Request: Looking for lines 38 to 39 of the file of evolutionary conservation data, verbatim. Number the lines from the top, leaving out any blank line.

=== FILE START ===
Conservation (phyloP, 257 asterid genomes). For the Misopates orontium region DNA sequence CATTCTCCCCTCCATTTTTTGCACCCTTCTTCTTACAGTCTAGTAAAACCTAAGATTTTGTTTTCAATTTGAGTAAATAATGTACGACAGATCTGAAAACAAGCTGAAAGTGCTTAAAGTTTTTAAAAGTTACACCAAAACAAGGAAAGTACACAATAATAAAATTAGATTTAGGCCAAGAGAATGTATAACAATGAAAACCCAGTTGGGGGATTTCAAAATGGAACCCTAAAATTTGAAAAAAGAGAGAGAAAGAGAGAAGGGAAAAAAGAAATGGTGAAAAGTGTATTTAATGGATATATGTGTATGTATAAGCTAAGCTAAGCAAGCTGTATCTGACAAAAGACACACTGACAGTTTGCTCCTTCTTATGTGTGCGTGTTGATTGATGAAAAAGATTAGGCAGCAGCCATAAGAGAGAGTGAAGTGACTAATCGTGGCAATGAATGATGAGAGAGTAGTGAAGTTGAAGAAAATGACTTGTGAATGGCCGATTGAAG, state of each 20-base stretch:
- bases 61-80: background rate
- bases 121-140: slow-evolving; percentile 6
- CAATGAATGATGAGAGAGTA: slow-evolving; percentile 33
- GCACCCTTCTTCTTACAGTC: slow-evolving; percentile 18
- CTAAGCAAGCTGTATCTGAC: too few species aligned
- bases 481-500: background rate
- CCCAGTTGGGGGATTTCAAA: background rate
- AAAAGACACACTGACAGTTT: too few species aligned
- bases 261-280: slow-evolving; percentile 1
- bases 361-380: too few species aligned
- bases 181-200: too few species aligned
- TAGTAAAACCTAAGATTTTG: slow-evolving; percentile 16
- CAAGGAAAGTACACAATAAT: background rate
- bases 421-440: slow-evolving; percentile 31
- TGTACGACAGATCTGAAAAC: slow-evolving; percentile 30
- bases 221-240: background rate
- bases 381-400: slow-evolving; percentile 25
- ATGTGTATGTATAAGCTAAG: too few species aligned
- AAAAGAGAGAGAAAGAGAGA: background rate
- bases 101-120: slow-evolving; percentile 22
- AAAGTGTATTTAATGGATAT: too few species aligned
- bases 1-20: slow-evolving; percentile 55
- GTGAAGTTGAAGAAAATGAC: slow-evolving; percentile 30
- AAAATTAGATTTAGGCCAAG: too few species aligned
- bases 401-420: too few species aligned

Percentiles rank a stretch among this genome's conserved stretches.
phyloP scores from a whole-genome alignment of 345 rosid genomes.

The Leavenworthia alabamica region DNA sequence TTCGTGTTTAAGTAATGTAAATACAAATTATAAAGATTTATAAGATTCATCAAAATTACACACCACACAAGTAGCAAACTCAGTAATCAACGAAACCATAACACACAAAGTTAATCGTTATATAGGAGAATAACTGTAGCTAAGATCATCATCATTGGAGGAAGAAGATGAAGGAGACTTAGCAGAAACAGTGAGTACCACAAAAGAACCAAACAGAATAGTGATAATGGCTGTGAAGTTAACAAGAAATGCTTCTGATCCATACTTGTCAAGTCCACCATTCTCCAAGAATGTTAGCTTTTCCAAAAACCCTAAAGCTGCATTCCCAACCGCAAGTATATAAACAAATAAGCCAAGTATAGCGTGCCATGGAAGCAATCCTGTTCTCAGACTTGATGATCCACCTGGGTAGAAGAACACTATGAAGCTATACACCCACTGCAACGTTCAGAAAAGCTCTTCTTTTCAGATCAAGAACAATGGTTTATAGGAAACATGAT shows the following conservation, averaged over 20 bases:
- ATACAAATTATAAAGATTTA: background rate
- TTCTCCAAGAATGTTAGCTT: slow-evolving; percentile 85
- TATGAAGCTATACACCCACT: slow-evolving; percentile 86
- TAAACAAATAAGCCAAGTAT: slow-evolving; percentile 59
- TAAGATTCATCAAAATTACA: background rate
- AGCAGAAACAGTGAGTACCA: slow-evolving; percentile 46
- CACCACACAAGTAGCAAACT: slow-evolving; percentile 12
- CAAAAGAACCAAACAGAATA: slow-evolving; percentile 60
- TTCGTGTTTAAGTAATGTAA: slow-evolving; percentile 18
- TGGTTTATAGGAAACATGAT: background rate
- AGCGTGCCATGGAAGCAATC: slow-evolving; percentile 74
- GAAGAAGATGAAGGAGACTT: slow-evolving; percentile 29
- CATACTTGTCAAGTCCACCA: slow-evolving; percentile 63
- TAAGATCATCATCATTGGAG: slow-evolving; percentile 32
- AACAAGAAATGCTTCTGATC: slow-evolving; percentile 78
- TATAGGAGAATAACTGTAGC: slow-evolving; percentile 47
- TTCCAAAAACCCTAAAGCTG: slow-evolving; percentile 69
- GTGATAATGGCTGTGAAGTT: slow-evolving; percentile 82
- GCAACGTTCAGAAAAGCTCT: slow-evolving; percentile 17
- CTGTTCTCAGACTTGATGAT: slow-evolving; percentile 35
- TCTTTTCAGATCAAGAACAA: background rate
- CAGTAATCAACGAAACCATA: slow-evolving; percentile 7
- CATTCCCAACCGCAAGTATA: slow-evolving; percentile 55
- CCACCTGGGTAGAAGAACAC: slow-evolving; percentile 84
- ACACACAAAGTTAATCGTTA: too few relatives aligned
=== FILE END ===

- TTCGTGTTTAAGTAATGTAA: slow-evolving; percentile 18
- TGGTTTATAGGAAACATGAT: background rate